Explorer Geophysical Corner

A detailed investigation of seismic amplitudes can yield information pertaining to lithological variation in subsurface sedimentary rock formations and the existence and extent of some hydrocarbon zones.

American Association of Petroleum Geologists (AAPG)
Explorer Emphasis Article

Nuisance? For a long time the Tuscaloosa Marine Shale was considered an irritating target for drillers – but time and economic dynamics have a way of changing perspectives.

American Association of Petroleum Geologists (AAPG)
Explorer Emphasis Article

Closest of trends: Geoscientists experienced a huge “aha!” moment that started with the realization that Pennsylvania’s Marcellus Shale and Texas’ Eagle Ford Shale have a lot in common.

American Association of Petroleum Geologists (AAPG)
Explorer Emphasis Article

Back for more: Operators found new success when they took another look at Louisiana’s Wilcox play.

American Association of Petroleum Geologists (AAPG)
Explorer Spotlight On…

The Caribbean Basins Tectonics Hydrocarbon project is now in the stretch drive of its planned triple-phase program.

American Association of Petroleum Geologists (AAPG)
Explorer Geophysical Corner

The discrimination of fluid content and lithology in a reservoir is an important characterization that has a bearing on reservoir development and its management.

American Association of Petroleum Geologists (AAPG)
Explorer Emphasis Article

Look again: The North Sumatra Basin, a world-class petroleum province since the late 19th century, is getting a 21st century reboot.

American Association of Petroleum Geologists (AAPG)
Explorer Historical Highlights

Historical Highlights looks at the origin of the Caribbean, a geological puzzle. Just exactly where did it come from?

American Association of Petroleum Geologists (AAPG)
Explorer Geophysical Corner

In the rough terrain of overthrust settings, 2-D seismic data continues to be a standard tool for subsurface mapping – and not only because of economic reasons. Two-D and 3-D seismic surveys are complementary in land environments, because each data type has its own strength and weakness.

American Association of Petroleum Geologists (AAPG)
Explorer Article

Spreading the word: Nine speakers have been selected for AAPG’s prestigious Distinguished Lecture program for the 2012-13 North American tours.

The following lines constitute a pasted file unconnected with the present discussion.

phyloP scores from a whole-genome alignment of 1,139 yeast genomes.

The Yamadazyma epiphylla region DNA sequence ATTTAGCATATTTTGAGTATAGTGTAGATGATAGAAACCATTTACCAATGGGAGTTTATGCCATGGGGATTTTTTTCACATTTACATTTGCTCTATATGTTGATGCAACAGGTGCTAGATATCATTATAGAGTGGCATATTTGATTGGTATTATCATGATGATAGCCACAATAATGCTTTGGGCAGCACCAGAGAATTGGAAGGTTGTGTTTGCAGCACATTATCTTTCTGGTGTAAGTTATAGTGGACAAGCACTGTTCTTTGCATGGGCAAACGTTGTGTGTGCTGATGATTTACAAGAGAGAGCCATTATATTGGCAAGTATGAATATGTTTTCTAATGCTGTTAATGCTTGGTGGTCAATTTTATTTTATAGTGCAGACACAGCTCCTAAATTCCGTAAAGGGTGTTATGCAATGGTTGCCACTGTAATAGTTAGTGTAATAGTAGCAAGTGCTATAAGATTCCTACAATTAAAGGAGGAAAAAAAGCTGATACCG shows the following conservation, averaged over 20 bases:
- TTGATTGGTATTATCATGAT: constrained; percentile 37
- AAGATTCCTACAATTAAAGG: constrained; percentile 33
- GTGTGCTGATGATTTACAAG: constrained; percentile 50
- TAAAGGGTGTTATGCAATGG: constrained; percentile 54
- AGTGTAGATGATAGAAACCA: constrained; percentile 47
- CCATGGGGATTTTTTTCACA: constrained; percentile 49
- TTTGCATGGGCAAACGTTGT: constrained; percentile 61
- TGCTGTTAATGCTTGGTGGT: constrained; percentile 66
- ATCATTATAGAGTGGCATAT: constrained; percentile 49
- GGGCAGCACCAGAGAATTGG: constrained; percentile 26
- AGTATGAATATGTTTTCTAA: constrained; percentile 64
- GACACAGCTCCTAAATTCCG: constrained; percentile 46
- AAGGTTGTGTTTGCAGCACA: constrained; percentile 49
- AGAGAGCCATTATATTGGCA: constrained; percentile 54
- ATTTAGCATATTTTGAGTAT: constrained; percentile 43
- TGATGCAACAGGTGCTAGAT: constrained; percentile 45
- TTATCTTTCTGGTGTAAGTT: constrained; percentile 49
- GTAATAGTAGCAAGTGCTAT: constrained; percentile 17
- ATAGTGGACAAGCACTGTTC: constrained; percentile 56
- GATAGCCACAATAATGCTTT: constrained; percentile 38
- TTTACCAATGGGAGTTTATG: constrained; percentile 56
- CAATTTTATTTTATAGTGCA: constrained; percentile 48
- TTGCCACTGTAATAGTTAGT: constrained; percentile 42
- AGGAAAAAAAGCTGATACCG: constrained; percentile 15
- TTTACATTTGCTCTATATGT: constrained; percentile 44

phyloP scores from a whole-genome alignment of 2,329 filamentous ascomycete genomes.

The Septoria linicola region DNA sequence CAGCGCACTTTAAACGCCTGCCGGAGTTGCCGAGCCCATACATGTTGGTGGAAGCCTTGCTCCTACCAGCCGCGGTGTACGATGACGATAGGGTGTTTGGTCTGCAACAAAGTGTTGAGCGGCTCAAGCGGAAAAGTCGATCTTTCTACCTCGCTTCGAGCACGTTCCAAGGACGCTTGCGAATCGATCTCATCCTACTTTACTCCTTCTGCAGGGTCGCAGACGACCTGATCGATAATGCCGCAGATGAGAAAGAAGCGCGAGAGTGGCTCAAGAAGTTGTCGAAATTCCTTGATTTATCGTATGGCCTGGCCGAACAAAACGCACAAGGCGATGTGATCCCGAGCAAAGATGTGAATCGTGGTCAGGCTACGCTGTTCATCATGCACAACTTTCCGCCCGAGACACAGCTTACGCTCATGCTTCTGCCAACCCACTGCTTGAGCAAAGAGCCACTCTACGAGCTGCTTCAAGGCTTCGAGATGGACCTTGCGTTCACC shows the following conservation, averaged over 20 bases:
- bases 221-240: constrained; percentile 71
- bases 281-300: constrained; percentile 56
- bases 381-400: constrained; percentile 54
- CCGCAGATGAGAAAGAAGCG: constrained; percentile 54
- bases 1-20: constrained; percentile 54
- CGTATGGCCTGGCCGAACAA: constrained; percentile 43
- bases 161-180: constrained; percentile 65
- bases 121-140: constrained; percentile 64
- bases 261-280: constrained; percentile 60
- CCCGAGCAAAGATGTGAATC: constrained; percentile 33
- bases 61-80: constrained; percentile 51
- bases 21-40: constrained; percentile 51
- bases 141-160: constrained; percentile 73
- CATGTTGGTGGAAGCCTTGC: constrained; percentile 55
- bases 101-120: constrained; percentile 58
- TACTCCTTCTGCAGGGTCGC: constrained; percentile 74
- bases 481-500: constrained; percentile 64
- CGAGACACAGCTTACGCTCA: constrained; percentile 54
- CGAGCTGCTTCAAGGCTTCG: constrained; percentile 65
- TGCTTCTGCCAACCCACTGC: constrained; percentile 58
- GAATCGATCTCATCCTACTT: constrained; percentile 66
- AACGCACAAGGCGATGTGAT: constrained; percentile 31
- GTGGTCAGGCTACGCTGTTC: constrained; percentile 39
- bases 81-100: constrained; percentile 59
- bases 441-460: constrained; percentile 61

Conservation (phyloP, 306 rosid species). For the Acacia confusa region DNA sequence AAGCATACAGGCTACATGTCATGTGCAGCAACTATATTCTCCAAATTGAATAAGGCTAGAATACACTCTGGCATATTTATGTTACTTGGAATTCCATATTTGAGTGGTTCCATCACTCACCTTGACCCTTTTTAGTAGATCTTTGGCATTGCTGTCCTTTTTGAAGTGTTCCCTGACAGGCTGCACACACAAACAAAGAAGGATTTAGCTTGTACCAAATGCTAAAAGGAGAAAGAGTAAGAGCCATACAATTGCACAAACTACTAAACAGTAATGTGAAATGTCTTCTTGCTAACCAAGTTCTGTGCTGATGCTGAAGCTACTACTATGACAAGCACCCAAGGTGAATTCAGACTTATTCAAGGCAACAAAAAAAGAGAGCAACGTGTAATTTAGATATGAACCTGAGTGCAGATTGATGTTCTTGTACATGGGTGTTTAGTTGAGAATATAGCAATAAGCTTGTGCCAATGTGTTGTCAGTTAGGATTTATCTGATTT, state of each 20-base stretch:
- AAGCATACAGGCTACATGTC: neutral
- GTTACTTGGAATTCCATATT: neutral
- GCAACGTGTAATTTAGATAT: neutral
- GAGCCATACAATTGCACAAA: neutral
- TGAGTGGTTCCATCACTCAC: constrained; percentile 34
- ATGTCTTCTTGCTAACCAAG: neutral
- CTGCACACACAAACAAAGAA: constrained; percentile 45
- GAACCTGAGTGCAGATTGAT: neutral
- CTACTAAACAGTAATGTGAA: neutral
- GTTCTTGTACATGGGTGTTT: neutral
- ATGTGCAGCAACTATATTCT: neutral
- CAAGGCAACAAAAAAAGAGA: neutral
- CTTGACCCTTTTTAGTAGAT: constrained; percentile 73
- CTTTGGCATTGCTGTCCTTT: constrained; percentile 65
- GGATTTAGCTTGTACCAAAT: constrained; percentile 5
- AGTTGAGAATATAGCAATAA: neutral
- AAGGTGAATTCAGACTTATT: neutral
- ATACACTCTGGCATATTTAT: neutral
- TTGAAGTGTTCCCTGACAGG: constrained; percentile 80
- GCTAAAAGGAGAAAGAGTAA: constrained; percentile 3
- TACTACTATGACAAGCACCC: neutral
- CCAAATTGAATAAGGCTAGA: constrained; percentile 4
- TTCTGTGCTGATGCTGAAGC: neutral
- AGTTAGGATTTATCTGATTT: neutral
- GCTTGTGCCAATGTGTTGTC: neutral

American Association of Petroleum Geologists (AAPG)
DL Abstract

Three-dimensional (3D) seismic-reflection surveys provide one of the most important data types for understanding subsurface depositional systems. Quantitative analysis is commonly restricted to geophysical interpretation of elastic properties of rocks in the subsurface. Wide availability of 3D seismic-reflection data and integration provide opportunities for quantitative analysis of subsurface stratigraphic sequences. Here, we integrate traditional seismic-stratigraphic interpretation with quantitative geomorphologic analysis and numerical modeling to explore new insights into submarine-channel evolution.

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Request a visit from Jacob Covault!

American Association of Petroleum Geologists (AAPG)
VG Abstract

In comparison with the known boundary conditions that promote salt deformation and flow in sedimentary basins, the processes involved with the mobilization of clay-rich detrital sediments are far less well established. This talk will use seismic examples in different tectonic settings to document the variety of shale geometries that can be formed under brittle and ductile deformations.

Request a visit from Juan I. Soto!

American Association of Petroleum Geologists (AAPG)
DL Abstract

Around 170 million years ago, the Gulf of Mexico basin flooded catastrophically, and the pre-existing landscape, which had been a very rugged, arid, semi-desert world, was drowned beneath an inland sea of salt water. The drowned landscape was then buried under kilometers of salt, perfectly preserving the older topography. Now, with high-quality 3D seismic data, the salt appears as a transparent layer, and the details of the drowned world can be seen in exquisite detail, providing a unique snapshot of the world on the eve of the flooding event. We can map out hills and valleys, and a system of river gullies and a large, meandering river system. These rivers in turn fed into a deep central lake, whose surface was about 750m below global sea level. This new knowledge also reveals how the Louann Salt was deposited. In contrast to published models, the salt was deposited in a deep water, hypersaline sea. We can estimate the rate of deposition, and it was very fast; we believe that the entire thickness of several kilometers of salt was laid down in a few tens of thousands of years, making it possibly the fastest sustained deposition seen so far in the geological record.

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Request a visit from Frank Peel!

American Association of Petroleum Geologists (AAPG)

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